Mathew Ingram's (@mathewi) piece at PaidContent.org offers no answers, but at least it asks:
"So what was the Atlantic's offence in this case -- was it that sponsored content isn't appropriate at all, or that the magazine didn't make it obvious enough that it was advertorial? Or is it that Scientology isn't an appropriate subject for sponsored content, or not appropriate for The Atlantic? Depending on where you look, you can find arguments for all of those positions and more..."
The bright yellow label marked "SPONSOR CONTENT," as mentioned, was glaringly obvious in my opinion. So is this simply about taking money from the Church of Scientology? The sci-fi "cult" (its crazy beliefs aren't as popular as other crazy religious beliefs) admittedly has a deserved reputation for abusing its members both psychologically and physically, overzealous litigation, and general slimeballery. People like hating on the Scientology, and they have just cause. I myself joined in '06 for an undercover report, and was fairly disgusted by a lot of what I witnessed. Few Hubbard-heads ever go against Scientology, I was told, because the church knows all their secrets.
Maybe the Atlantic, or any other media outlet, shouldn't take money from an institution that blackmails its members as a matter of routine. But what about taking money from an organization that poisons people's well water, fights any and all environmental regulation, produces unfactual propaganda and edits Wikipedia pages to its PR advantage, and is a prominent member of the American Legislative Exchange Council, thus supporting anti-labor, school privatization, and pro-gun policies (to name but a few Koch-approved positions)? And what if this organization had also been accused of torturing and killing peaceful protesters in Nigeria? Surely the Internet would explode if the Atlantic took money from such an organization, yes? Meh. Not so much.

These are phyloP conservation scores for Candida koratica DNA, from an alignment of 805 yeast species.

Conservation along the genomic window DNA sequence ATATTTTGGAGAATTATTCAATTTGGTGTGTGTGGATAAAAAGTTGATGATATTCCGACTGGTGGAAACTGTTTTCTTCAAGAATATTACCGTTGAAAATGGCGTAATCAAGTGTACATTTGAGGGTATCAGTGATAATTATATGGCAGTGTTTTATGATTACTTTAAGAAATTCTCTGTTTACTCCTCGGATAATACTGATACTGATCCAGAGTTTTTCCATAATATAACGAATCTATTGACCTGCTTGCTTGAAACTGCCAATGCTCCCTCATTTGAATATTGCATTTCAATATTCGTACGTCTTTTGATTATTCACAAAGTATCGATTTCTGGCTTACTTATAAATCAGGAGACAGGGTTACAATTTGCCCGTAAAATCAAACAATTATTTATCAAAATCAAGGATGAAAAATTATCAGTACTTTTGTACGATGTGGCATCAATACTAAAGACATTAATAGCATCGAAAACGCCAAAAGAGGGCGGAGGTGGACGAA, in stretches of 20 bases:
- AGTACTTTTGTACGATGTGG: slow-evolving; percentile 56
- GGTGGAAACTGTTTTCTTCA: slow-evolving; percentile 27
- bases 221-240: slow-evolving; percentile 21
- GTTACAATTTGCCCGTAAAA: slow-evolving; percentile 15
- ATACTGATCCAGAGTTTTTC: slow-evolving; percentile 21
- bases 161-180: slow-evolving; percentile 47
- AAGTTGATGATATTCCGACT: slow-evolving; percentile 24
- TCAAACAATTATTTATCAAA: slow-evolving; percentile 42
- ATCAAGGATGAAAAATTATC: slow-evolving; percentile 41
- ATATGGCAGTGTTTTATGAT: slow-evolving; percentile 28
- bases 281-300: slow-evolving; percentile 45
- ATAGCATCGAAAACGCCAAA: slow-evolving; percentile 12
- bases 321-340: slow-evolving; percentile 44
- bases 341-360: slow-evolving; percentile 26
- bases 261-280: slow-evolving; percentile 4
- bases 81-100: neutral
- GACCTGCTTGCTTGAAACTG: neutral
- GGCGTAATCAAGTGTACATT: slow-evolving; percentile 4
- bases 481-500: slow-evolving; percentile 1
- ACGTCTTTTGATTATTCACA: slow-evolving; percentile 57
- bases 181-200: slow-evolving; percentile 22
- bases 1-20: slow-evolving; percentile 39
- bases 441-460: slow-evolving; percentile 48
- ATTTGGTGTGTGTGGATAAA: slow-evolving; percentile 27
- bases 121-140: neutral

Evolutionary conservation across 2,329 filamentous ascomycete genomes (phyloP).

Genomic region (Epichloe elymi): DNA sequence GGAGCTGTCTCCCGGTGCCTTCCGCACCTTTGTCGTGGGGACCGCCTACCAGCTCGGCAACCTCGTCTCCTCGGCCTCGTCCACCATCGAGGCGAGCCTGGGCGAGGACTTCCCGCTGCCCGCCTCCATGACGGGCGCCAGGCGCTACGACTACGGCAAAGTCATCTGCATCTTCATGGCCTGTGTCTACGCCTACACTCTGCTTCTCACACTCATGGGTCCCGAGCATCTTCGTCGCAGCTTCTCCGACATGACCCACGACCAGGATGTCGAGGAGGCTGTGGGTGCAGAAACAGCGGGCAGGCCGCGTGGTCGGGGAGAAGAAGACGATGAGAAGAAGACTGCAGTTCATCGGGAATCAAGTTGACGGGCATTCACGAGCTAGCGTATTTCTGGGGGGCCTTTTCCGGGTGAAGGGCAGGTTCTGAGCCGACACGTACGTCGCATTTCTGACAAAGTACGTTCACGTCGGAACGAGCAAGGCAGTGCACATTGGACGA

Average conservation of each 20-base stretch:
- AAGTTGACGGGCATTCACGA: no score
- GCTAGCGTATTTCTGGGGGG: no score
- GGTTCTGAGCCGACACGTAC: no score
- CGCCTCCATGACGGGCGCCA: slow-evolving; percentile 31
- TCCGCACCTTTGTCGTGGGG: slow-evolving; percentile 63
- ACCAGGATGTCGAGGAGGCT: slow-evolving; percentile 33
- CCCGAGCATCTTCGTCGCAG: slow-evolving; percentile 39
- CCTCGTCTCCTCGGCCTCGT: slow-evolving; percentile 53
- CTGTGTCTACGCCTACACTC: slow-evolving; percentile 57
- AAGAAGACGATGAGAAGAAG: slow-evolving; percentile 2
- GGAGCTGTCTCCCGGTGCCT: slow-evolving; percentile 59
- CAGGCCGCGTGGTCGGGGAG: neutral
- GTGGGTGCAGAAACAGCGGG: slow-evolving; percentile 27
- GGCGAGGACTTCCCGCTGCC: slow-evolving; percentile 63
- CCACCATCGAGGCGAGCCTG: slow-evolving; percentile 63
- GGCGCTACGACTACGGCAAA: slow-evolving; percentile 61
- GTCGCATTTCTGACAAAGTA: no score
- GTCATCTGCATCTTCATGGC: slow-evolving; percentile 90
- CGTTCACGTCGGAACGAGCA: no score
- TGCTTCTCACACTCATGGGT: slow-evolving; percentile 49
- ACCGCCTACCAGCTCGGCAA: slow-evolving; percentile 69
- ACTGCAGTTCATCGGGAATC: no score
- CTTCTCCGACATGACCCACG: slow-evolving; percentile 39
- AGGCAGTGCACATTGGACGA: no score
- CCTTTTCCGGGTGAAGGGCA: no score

Open up the current print edition of the Atlantic (which I hope I can write off as a business expense), and you'll soon flip to a full-page Chevron advertisement which boldy declares: "Shale gas needs to be good for everyone. We agree." Because everyone loves setting their tap water on fire. It's just cool, you know? Naturally, print is less relevant on the Web, but Chevron has a deplorable record, and no one's said peep.
You'd be right in observing that an online advertorial, or native content, is different than a traditional print advertisement. However, what makes one worthy of voluminous outrage, and the other worthy of silent indifference? (To say little of the Atlantic's past corporate propaganda posing as "objective" news, sans yellow label, under the byline: Megan McArdle.) It should also be noted that ad-blocking technology, and the need to generate revenue online, has pushed many popular sites like Buzzfeed to rely heavily on native content (all their horrible listicles with copyright-infringing photos of puppies in dresses and whatnot are sponsored content, but it pays for Michael Hastings to do longform work, so I'm not complaining).